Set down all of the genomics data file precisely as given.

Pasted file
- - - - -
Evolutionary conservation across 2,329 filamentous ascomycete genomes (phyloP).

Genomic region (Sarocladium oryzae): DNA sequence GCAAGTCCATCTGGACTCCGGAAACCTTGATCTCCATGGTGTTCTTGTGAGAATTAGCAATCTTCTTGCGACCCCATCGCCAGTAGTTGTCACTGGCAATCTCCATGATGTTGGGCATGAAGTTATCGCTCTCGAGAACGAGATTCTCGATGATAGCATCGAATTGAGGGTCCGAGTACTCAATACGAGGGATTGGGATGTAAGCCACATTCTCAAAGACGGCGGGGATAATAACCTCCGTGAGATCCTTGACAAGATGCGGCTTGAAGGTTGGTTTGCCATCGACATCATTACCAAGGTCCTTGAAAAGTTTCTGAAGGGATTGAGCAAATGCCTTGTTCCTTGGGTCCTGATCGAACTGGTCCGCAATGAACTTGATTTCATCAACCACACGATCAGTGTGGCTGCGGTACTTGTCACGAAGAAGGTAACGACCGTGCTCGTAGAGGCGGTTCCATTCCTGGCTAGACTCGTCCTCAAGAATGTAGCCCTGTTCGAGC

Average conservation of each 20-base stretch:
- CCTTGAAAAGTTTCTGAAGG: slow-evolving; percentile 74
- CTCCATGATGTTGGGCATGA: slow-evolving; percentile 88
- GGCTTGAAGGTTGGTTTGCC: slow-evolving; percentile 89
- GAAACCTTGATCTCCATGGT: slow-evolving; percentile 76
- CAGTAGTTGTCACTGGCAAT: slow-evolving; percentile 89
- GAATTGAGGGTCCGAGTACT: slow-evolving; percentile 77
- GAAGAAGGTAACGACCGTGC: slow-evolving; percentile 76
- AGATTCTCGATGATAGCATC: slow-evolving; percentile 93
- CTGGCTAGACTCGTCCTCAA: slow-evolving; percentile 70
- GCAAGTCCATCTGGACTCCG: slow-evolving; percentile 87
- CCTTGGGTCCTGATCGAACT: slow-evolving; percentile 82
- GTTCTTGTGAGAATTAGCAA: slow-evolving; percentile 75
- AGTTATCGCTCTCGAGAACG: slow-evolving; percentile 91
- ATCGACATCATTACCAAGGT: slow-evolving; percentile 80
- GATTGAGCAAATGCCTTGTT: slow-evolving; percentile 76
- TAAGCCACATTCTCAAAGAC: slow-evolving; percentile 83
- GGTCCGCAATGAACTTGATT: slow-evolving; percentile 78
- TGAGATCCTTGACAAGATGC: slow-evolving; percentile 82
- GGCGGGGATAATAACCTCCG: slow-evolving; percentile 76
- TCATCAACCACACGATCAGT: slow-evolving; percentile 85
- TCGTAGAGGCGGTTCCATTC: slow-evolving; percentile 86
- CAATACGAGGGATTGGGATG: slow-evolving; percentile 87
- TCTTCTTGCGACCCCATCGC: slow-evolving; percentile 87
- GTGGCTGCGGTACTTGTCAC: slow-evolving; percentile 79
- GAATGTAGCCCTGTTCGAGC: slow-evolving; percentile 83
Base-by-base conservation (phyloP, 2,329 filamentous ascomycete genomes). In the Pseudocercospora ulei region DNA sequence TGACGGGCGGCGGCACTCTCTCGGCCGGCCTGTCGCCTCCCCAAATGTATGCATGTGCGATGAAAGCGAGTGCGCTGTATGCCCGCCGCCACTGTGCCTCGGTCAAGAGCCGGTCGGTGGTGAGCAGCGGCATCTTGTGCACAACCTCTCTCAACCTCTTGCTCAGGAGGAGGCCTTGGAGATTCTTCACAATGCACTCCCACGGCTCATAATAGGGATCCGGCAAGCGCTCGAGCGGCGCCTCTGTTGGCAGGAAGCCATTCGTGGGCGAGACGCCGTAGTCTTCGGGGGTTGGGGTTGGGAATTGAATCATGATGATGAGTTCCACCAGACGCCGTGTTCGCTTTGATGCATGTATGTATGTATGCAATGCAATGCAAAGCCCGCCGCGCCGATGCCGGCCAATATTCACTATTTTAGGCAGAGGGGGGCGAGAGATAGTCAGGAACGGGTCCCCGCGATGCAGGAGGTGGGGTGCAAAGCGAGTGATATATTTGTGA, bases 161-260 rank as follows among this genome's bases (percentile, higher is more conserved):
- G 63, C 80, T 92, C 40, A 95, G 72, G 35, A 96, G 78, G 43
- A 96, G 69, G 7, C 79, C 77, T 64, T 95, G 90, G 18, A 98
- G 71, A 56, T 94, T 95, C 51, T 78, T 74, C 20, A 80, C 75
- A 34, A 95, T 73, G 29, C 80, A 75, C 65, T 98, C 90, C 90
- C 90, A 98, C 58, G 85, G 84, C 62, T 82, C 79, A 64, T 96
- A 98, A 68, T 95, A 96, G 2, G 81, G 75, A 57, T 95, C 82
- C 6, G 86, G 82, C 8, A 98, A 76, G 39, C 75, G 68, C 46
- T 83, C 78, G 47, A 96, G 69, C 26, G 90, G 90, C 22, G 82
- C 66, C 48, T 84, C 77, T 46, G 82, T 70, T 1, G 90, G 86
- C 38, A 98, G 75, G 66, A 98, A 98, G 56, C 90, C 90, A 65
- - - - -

Evolutionary conservation across 2,329 filamentous ascomycete genomes (phyloP).

Genomic region (Sarocladium oryzae): DNA sequence GCAAGTCCATCTGGACTCCGGAAACCTTGATCTCCATGGTGTTCTTGTGAGAATTAGCAATCTTCTTGCGACCCCATCGCCAGTAGTTGTCACTGGCAATCTCCATGATGTTGGGCATGAAGTTATCGCTCTCGAGAACGAGATTCTCGATGATAGCATCGAATTGAGGGTCCGAGTACTCAATACGAGGGATTGGGATGTAAGCCACATTCTCAAAGACGGCGGGGATAATAACCTCCGTGAGATCCTTGACAAGATGCGGCTTGAAGGTTGGTTTGCCATCGACATCATTACCAAGGTCCTTGAAAAGTTTCTGAAGGGATTGAGCAAATGCCTTGTTCCTTGGGTCCTGATCGAACTGGTCCGCAATGAACTTGATTTCATCAACCACACGATCAGTGTGGCTGCGGTACTTGTCACGAAGAAGGTAACGACCGTGCTCGTAGAGGCGGTTCCATTCCTGGCTAGACTCGTCCTCAAGAATGTAGCCCTGTTCGAGC

Average conservation of each 20-base stretch:
- CCTTGAAAAGTTTCTGAAGG: slow-evolving; percentile 74
- CTCCATGATGTTGGGCATGA: slow-evolving; percentile 88
- GGCTTGAAGGTTGGTTTGCC: slow-evolving; percentile 89
- GAAACCTTGATCTCCATGGT: slow-evolving; percentile 76
- CAGTAGTTGTCACTGGCAAT: slow-evolving; percentile 89
- GAATTGAGGGTCCGAGTACT: slow-evolving; percentile 77
- GAAGAAGGTAACGACCGTGC: slow-evolving; percentile 76
- AGATTCTCGATGATAGCATC: slow-evolving; percentile 93
- CTGGCTAGACTCGTCCTCAA: slow-evolving; percentile 70
- GCAAGTCCATCTGGACTCCG: slow-evolving; percentile 87
- CCTTGGGTCCTGATCGAACT: slow-evolving; percentile 82
- GTTCTTGTGAGAATTAGCAA: slow-evolving; percentile 75
- AGTTATCGCTCTCGAGAACG: slow-evolving; percentile 91
- ATCGACATCATTACCAAGGT: slow-evolving; percentile 80
- GATTGAGCAAATGCCTTGTT: slow-evolving; percentile 76
- TAAGCCACATTCTCAAAGAC: slow-evolving; percentile 83
- GGTCCGCAATGAACTTGATT: slow-evolving; percentile 78
- TGAGATCCTTGACAAGATGC: slow-evolving; percentile 82
- GGCGGGGATAATAACCTCCG: slow-evolving; percentile 76
- TCATCAACCACACGATCAGT: slow-evolving; percentile 85
- TCGTAGAGGCGGTTCCATTC: slow-evolving; percentile 86
- CAATACGAGGGATTGGGATG: slow-evolving; percentile 87
- TCTTCTTGCGACCCCATCGC: slow-evolving; percentile 87
- GTGGCTGCGGTACTTGTCAC: slow-evolving; percentile 79
- GAATGTAGCCCTGTTCGAGC: slow-evolving; percentile 83
Base-by-base conservation (phyloP, 2,329 filamentous ascomycete genomes). In the Pseudocercospora ulei region DNA sequence TGACGGGCGGCGGCACTCTCTCGGCCGGCCTGTCGCCTCCCCAAATGTATGCATGTGCGATGAAAGCGAGTGCGCTGTATGCCCGCCGCCACTGTGCCTCGGTCAAGAGCCGGTCGGTGGTGAGCAGCGGCATCTTGTGCACAACCTCTCTCAACCTCTTGCTCAGGAGGAGGCCTTGGAGATTCTTCACAATGCACTCCCACGGCTCATAATAGGGATCCGGCAAGCGCTCGAGCGGCGCCTCTGTTGGCAGGAAGCCATTCGTGGGCGAGACGCCGTAGTCTTCGGGGGTTGGGGTTGGGAATTGAATCATGATGATGAGTTCCACCAGACGCCGTGTTCGCTTTGATGCATGTATGTATGTATGCAATGCAATGCAAAGCCCGCCGCGCCGATGCCGGCCAATATTCACTATTTTAGGCAGAGGGGGGCGAGAGATAGTCAGGAACGGGTCCCCGCGATGCAGGAGGTGGGGTGCAAAGCGAGTGATATATTTGTGA, bases 161-260 rank as follows among this genome's bases (percentile, higher is more conserved):
- G 63, C 80, T 92, C 40, A 95, G 72, G 35, A 96, G 78, G 43
- A 96, G 69, G 7, C 79, C 77, T 64, T 95, G 90, G 18, A 98
- G 71, A 56, T 94, T 95, C 51, T 78, T 74, C 20, A 80, C 75
- A 34, A 95, T 73, G 29, C 80, A 75, C 65, T 98, C 90, C 90
- C 90, A 98, C 58, G 85, G 84, C 62, T 82, C 79, A 64, T 96
- A 98, A 68, T 95, A 96, G 2, G 81, G 75, A 57, T 95, C 82
- C 6, G 86, G 82, C 8, A 98, A 76, G 39, C 75, G 68, C 46
- T 83, C 78, G 47, A 96, G 69, C 26, G 90, G 90, C 22, G 82
- C 66, C 48, T 84, C 77, T 46, G 82, T 70, T 1, G 90, G 86
- C 38, A 98, G 75, G 66, A 98, A 98, G 56, C 90, C 90, A 65